Posted December 9,
2004: What could be wrong with farming in concert
with nature—eliminating toxic agrichemicals and the
use of genetically engineered crops? Well, plenty if you are
a CEO at Monsanto, Dupont, or any number of other ‘life-sciences’
companies that have invested in an escalating smear campaign
aimed at discrediting organic farming. Promulgated by such
well-funded surrogates as the right-wing Hudson Institute,
Competitive Enterprise Institute, and the American Chemical
Society, these multinational corporations can’t stand
that consumers are voting with their pocketbooks because of
their discomfort with conventional farming practices and have
turned organic food marketing from a small, eclectic niche
into the fastest growing segment of the food industry, with
over $12 billion in sales this year.
Mahatma Gandhi once said, "First they ignore you. Then
they laugh at you. Then they fight you. Then you win."
The agrichemical industry is definitely itching for a fight.
Spreading animal manure on farm fields to renew soil fertility
is one organic agricultural practice that’s under attack.
Never mind that over 90 percent of all manure is spread on
conventional farm fields or that organic farmers took the
lead in developing strict limitations governing the use of
The Hudson Institute charges that manure use increases the
incidence of food-borne diseases. Hudson’s claim completely
twists the results of a recent independent University of Minnesota
study that found no statistically different risk in the pathogenic
contamination of certified organic food verses its conventionally
produced counterparts, according to the study’s lead
author, Francisco Diez-Gonzalez, Ph.D.
In fact, according to Dr. Diez-Gonzalez, he had a very “heated
discussion” with a Hudson Institute representative who
was dissatisfied with the study’s findings and who told
the researcher, “You are wrong.”
One concept we might agree on is that more research is required
in order to measure chemical residues on all food products
and to determine the consequences of eating those contaminants.
However, in the midst of the attacks against the organic community,
aren’t organic proponents right to ask “Why it
is useful to demean those of us who do not use chemicals on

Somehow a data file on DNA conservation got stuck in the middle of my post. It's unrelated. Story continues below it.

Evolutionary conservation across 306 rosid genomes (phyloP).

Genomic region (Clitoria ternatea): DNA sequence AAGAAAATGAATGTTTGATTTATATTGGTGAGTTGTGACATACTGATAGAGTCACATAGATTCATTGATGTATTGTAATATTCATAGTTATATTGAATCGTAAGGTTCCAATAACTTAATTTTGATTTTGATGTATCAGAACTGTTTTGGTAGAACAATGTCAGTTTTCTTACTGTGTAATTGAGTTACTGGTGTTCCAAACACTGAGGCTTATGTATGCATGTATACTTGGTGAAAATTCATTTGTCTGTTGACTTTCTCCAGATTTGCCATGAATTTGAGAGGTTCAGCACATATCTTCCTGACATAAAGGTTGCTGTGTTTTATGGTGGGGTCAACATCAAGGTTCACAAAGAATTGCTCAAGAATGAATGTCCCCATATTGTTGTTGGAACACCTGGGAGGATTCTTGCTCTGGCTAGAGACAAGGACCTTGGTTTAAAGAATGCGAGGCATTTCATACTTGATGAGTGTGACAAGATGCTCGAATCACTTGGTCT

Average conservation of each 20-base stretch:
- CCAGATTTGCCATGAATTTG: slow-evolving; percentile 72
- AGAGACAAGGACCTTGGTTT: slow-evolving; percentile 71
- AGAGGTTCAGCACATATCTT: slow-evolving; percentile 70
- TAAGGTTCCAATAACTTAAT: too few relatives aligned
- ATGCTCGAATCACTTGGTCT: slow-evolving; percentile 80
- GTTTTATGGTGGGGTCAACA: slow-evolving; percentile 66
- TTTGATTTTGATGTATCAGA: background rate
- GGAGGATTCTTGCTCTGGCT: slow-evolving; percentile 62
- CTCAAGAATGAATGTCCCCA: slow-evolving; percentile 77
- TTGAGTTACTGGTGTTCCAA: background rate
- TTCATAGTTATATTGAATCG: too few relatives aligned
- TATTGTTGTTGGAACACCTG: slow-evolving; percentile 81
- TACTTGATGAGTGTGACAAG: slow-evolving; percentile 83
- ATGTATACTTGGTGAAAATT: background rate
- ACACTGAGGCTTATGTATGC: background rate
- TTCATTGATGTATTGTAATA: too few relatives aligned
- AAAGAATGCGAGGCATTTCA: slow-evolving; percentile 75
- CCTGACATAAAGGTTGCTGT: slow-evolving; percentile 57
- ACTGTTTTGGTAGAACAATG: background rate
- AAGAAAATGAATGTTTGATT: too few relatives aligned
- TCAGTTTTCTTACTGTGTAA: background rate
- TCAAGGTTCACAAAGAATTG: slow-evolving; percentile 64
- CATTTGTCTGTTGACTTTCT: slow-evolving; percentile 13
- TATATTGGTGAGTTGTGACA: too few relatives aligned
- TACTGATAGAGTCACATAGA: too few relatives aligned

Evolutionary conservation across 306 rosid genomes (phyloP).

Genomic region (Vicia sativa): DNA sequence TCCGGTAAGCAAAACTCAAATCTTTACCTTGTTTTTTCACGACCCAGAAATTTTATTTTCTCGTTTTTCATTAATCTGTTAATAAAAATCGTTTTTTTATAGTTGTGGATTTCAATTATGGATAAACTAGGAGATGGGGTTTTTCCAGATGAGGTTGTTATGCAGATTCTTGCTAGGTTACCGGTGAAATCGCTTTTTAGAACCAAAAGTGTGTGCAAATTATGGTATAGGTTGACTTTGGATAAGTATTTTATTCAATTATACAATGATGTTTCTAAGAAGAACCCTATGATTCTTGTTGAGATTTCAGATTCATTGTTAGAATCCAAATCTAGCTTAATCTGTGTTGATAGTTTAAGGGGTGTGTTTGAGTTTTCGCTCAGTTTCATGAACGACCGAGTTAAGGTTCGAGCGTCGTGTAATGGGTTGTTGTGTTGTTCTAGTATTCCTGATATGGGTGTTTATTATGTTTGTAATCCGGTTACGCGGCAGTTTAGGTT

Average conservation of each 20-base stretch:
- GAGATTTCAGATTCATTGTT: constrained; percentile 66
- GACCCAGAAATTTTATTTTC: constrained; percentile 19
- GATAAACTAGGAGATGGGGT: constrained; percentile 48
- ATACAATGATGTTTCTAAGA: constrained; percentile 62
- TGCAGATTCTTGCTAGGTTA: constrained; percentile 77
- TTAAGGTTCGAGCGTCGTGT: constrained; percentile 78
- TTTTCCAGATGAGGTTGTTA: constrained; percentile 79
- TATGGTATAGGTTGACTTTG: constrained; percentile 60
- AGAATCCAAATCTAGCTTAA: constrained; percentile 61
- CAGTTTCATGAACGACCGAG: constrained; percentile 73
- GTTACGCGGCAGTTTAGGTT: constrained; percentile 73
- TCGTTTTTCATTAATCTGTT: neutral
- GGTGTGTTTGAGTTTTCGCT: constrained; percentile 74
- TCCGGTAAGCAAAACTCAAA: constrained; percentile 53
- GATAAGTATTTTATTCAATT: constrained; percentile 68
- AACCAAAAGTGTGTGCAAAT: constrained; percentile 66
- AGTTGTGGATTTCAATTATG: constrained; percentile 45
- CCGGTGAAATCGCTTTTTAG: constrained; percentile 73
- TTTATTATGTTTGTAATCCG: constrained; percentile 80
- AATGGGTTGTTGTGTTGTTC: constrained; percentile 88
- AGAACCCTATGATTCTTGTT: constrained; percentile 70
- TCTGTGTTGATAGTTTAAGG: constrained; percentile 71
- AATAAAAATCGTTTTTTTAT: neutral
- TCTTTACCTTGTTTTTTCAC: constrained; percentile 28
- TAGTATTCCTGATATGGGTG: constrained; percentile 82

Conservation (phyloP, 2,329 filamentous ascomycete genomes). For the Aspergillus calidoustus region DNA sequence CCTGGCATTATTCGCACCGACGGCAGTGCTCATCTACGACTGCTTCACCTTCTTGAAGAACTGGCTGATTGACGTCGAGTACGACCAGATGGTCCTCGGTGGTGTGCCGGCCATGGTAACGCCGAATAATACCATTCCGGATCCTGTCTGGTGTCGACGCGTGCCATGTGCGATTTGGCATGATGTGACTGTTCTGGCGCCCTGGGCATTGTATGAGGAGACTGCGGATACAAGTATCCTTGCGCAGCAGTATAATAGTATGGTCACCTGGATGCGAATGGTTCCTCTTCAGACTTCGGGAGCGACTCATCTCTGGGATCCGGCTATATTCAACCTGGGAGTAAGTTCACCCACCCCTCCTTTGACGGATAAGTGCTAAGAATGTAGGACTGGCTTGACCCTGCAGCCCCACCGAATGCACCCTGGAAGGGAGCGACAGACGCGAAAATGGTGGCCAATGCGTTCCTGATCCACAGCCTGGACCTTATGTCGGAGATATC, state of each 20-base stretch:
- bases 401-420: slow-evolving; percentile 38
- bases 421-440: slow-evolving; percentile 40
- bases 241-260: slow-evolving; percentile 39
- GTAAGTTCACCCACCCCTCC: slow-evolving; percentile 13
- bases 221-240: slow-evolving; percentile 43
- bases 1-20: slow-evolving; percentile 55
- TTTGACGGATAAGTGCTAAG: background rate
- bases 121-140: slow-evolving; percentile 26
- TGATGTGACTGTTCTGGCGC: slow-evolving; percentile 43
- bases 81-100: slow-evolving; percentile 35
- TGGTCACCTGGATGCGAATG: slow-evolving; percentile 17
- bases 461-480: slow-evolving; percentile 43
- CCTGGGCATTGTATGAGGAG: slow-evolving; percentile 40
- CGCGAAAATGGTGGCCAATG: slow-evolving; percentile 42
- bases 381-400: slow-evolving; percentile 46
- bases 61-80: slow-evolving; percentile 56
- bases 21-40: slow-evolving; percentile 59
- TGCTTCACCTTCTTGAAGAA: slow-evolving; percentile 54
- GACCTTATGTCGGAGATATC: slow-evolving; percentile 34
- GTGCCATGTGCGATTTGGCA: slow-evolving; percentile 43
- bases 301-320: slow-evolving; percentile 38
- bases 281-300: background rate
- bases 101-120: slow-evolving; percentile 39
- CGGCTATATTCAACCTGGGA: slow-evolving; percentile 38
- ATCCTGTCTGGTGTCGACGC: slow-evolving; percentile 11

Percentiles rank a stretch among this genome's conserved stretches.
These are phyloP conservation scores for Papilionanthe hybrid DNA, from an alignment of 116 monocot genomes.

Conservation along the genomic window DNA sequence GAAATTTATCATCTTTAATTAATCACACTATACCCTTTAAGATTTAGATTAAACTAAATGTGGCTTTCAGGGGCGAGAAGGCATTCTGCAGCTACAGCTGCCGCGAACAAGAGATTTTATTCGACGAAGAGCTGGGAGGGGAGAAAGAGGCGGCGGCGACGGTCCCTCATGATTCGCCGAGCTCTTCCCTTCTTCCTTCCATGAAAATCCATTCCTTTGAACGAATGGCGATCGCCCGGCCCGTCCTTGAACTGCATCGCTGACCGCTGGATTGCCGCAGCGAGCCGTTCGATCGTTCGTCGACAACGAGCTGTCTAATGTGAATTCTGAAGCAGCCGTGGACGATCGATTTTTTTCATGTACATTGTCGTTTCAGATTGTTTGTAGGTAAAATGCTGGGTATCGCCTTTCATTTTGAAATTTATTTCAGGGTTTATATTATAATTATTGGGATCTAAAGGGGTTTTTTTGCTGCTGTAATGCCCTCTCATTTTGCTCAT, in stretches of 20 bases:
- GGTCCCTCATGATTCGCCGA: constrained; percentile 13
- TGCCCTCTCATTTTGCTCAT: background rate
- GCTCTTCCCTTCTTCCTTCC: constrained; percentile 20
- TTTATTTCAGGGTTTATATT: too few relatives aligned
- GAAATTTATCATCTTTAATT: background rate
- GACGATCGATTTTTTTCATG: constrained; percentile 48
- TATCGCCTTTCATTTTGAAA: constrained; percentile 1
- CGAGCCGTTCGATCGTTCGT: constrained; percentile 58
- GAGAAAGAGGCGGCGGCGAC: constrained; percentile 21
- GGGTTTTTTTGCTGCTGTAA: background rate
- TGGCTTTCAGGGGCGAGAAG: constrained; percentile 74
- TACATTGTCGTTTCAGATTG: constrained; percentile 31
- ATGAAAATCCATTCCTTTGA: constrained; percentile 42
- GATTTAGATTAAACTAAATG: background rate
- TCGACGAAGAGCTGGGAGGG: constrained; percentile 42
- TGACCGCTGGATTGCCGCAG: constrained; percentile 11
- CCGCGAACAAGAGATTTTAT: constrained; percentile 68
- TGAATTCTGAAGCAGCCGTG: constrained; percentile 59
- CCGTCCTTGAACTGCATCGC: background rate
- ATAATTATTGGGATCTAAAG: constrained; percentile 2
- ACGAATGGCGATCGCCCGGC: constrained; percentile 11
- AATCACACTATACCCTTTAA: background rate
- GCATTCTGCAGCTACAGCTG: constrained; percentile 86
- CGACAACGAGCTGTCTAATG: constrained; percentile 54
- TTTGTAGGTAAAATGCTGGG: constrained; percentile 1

the food we eat or produce for others? Why are we the ones
who have got it wrong, when history overwhelmingly indicates
that we are prudent to be cautious?”
The chemicals used in conventional agriculture are considered
highly toxic by themselves and have been proven to be unhealthful,
even in minute doses or as residues, no matter whether one
is reviewing cancer studies, endocrine systems research or
environmental data. Pesticides and herbicides are designed
to kill things, and they sometimes kill things unintentionally.
Farmers (who have the highest occupational cancer rate in
the country) and farm workers continue to be at risk from
these chemicals, but there is little danger from the botanical
pesticides organic farmers infrequently utilize.
Millions of us are also concerned that synthetic agricultural
chemicals may be contributing to, or causing outright, a host
of life-shortening illnesses and conditions, so we have elected
to minimize exposure to such substances. It’s that simple.
This is why many of the synthetic substances used in the 1960s
and 1970s have been banned and why more are now listed for
prohibition. Continued prohibitions have been incentives for
many farming operations to adopt low-input and conservative
pest management strategies in order to learn to farm without
damaging health or the environment.
Large-scale conventional farms that have been experimenting
with organic management are now adopting some of these methods
on their conventional acreage because they are good agronomy,
not because cover cropping, leaving land fallow, crop-based
remediation, and beneficial insect habitats are trendy. Many
new-generation organic growers are attracted to non-chemical
farming because it promotes creativity and reestablishes agriculture
as an art, not merely a form of manufacturing—the fact
that organic farmers are fairly paid is just icing on the
Most farmers relish their relationship with nature, which
is one reason why they are farmers. Organic practices empower
that relationship and make the environment a safer one for
workers, neighbors, and consumers. We consumers pay into that
partnership every time we buy a product grown without toxic
chemicals. We buy organic foods not simply for their own sake,
but because of concerns outside our own personal circle.